My marbles are lost. They’ve rolled under the bed, between my shoes and behind this mornings breakfast bowl. Will I pick them up? I should. But it’s become such a tiresome task, collecting them one by one, delicately tying off the bag in which they reside, only to have someone tug at the draw string slowly, slowly. But I always make the final tug, don’t I? Bringing upon the familiar clack clack clack of glass smacking the floor.
It’s December and summer still hasn’t whistled its hot breath in to our ears.
I find this frightening, the unpredictability of the weather lately.
A reminder that the world could just give up on us all, in one mighty huff.
Bruxism. Never have I come across a term better to describe the action of clenching one’s jaw, pressing the teeth together and then the final release of such grip.
No such term exists for the feeling which remains, so here it is: Anenula.
Anenula. The sensation of tension released post Bruxism. The feeling is initially pleasant and relaxed. However, it ends with the ache of wanting to repeat the action of Bruxism.
In winter, his fur grew to a healthy length and thickness which inspired you to enjoy with clenched fingers. Fist fulls of black fluff.
Summer time scissors and clippers. Shhnk, shhnk, shhnk would echo throughout the house as mum released him of his hot coat tangled with burrs.
At the end of each of his haircuts we would form the excess fur in to a side-on shape of his body.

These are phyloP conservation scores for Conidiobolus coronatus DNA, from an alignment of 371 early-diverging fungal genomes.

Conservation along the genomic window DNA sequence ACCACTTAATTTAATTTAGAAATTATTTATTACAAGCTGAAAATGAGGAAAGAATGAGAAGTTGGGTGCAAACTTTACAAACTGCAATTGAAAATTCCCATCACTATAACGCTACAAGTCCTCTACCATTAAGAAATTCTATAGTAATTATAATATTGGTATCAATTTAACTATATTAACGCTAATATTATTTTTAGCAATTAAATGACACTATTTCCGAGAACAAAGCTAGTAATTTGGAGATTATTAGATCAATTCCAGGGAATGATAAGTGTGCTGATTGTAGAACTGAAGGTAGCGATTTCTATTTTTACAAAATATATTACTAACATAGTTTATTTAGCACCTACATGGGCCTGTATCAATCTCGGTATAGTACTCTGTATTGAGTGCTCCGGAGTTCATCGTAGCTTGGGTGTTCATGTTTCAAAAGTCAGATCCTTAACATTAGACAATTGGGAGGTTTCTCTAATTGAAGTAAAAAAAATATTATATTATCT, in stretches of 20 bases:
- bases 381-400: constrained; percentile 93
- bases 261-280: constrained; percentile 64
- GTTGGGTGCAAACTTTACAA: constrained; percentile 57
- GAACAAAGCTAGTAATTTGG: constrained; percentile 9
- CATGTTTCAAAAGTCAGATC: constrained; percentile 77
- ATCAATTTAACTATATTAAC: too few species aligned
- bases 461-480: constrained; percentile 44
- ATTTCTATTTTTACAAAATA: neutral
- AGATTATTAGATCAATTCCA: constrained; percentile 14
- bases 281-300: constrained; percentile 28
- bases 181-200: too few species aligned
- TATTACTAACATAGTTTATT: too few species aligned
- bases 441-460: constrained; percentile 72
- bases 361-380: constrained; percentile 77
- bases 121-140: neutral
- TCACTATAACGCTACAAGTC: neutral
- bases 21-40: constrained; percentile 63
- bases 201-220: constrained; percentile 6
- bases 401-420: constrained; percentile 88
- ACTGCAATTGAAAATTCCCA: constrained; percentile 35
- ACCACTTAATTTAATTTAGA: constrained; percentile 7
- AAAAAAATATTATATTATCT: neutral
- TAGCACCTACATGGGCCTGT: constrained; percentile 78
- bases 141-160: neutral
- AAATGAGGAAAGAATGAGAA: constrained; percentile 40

The fur from his very last clipping sits in a plastic bag in my mum’s bedroom.
I had a day dream of opening that last bag of fur and forming it in to his shape, the shape materializing in to a real life form. Bringing him back.
Mother nature, the madam of a pollen filled whore house.
The shapes you form, the nectar that oozes.
Thrust under our noses, tied with a ribbon, pornographic perfection.
I remember the handkerchief in my hand, tiny fingers twisting the corners.
The smell of carpet, eucalyptus and wooden building blocks.
You were there 10 years before me, handkerchief in fledgling hands.
It feels like I’m still there in some form, waiting nervously for my mother.
With you a time before, waiting for yours.
My body can be an oddity, the organs play games and swap positions.
Like right now, my stomach is in my chest but my heart is in my stomach.
And then the problem with my brain is that it’s actually in my coat pocket, wrapped in a tissue, being poked by my set of keys.
My garden has grown,
now a fat and happy child.
The Purpurea’s flowers,
are the glowing callow cheeks.
It has been raining.
Water logged Nasturtium leaves,
like cups of lime cordial.